Tuesday, February 3, 2015

Knowing types of eyelet can help you select best hiking boot

Hiking boots can come with different types of eyelets: from left to right,
D-rings, webbing and combination of D-rings and hooks.
Photo courtesy of Photoree.
As with any shoe, to ensure your boot fits tight, you’ll lace them up and tie a knot. With hiking boots, however, you can choose from a variety of eyelets that the laces run through. Each eyelet offers various advantages and disadvantages that plays a role in deciding which boot to purchase.

Punched eyelets
The most common eyelet is a hole that has been punched out of the upper and then reinforced with a metal grommet; sometimes they are simply referred to as an eyelet. This kind of eyelet rarely breaks, making it the most durable of the types. Still, the cheaper the boot’s construction, the more likely the grommets will loosen and tear out of the upper. The primary problem with punched eyelets is that the lacing is not easy to adjust.

D-rings are metal, D-shaped loops riveted to the upper. Laces are much easier to adjust with D-rings than with punched eyelets; they’re fairly durable as well but are more likely to tear out of the boot. The main downside is that each rivet can become a painful pressure point.

These eyelets consist of an open-backed metal rivet attached to the upper; they sometimes are referred to as speed hooks because they can be laced very quickly. Their other primary advantage is that laces can be more easily adjusted than with any of the other eyelet types. The bad news is that hooks provide the least secure form of lacing. Loose laces can slip from the hook; laces, not to mention the hooks themselves, tend to bend and even break when caught on brush or rubbed against boulders.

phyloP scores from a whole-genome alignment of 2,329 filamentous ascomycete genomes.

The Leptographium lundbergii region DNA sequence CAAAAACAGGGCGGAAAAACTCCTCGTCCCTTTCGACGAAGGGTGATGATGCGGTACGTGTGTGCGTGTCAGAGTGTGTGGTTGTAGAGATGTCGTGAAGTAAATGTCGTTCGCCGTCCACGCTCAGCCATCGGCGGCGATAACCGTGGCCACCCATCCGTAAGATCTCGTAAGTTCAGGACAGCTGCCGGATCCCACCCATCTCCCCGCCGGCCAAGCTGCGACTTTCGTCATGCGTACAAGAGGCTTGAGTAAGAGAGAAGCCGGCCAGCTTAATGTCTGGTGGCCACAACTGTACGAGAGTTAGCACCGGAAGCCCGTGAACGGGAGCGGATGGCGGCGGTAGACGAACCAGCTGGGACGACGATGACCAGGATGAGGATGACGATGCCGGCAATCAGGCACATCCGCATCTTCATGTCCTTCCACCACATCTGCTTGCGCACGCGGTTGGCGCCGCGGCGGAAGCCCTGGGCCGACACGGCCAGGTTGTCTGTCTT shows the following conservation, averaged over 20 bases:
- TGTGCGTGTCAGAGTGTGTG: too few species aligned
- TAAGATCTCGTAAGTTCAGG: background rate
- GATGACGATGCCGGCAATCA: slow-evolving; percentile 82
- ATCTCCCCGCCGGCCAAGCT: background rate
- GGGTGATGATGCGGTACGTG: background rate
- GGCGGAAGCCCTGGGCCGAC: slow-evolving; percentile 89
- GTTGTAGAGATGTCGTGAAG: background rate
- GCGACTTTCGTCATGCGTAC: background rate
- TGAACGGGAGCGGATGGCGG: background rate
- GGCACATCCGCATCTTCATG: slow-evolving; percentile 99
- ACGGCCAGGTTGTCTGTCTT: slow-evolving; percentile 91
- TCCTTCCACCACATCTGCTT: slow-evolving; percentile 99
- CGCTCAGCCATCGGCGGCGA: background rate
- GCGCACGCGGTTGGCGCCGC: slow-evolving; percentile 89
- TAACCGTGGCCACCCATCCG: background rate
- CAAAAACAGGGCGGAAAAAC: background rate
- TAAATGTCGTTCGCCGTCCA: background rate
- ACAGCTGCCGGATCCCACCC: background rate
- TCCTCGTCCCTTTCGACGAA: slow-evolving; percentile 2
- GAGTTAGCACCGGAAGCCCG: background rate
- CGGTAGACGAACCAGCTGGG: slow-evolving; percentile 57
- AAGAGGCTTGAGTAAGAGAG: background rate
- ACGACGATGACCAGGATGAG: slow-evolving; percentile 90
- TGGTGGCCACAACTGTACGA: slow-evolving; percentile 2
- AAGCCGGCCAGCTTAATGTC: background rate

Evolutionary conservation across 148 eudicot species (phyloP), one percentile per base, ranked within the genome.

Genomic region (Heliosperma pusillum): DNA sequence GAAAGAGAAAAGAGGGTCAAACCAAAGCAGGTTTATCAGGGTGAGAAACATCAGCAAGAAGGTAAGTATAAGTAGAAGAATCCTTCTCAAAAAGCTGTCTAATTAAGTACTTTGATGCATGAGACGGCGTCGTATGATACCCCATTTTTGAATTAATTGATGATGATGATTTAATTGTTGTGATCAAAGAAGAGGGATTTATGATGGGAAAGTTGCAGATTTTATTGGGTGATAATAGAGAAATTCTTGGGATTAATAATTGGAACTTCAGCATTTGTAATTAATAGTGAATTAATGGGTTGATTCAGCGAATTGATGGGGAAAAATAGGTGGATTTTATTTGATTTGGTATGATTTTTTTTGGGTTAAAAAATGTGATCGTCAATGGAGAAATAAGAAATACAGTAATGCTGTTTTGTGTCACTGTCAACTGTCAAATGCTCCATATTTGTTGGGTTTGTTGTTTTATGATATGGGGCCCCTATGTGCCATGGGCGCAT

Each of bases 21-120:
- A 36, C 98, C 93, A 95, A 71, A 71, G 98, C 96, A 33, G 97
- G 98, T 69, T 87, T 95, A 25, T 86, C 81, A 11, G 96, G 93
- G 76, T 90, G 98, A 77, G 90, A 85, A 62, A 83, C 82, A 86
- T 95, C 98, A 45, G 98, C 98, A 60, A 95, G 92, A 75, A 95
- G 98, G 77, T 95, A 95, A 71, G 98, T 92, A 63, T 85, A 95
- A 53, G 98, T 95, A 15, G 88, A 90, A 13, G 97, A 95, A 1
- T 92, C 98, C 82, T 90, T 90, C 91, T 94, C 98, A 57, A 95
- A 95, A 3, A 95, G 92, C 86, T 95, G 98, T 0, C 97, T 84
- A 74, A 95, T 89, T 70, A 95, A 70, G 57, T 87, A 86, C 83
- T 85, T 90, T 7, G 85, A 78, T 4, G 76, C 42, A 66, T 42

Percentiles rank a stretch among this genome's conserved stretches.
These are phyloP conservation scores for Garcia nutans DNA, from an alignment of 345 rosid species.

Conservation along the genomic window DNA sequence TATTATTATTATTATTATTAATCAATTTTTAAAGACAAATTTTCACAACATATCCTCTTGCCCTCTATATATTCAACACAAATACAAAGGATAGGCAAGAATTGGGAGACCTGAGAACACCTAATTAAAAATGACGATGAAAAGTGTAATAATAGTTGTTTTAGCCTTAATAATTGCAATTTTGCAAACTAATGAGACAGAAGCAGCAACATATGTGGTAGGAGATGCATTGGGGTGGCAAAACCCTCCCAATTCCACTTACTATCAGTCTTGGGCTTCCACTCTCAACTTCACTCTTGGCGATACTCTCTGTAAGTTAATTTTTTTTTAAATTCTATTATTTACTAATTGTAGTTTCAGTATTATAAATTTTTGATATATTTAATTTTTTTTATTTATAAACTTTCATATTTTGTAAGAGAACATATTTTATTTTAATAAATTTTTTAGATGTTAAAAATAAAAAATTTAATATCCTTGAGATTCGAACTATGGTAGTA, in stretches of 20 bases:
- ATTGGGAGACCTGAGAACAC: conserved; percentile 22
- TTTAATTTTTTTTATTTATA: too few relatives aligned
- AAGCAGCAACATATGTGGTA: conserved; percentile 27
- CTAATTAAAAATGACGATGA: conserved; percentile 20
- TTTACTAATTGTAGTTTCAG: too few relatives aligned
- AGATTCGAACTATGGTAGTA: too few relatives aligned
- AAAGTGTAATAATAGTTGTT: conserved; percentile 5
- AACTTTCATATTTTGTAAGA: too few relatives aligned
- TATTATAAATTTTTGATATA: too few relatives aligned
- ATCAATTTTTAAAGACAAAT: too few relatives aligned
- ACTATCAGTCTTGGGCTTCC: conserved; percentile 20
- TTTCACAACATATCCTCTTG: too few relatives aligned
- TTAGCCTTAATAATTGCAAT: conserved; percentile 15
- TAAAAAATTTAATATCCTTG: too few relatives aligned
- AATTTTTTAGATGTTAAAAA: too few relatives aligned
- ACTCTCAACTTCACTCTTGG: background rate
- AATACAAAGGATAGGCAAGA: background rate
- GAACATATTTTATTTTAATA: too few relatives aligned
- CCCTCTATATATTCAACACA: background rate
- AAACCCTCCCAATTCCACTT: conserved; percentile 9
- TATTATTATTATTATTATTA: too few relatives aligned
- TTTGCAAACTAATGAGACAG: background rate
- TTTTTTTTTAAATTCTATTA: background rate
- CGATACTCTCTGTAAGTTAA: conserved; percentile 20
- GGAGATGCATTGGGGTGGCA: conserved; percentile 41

An alternative to metal hooks are loops of fabric. Lacing is slightly easier to adjust on webbing than with punched eyelets. They also increase the lifespan of your laces by causing less chafing than the other types of eyelets. However, the fabric loops tend to wear and can get caught on brush.

Some hiking boots use a combination of the above four types. The most common combos are using either D-rings or webbing for the eyelets nearest where the tongue attaches to the rest of the upper and then using hooks for the top three or four eyelets. This increases the eyelets’ overall durability while allowing for fast lacing.

Learn about trail guidebooks available in the Hittin’ the Trail series.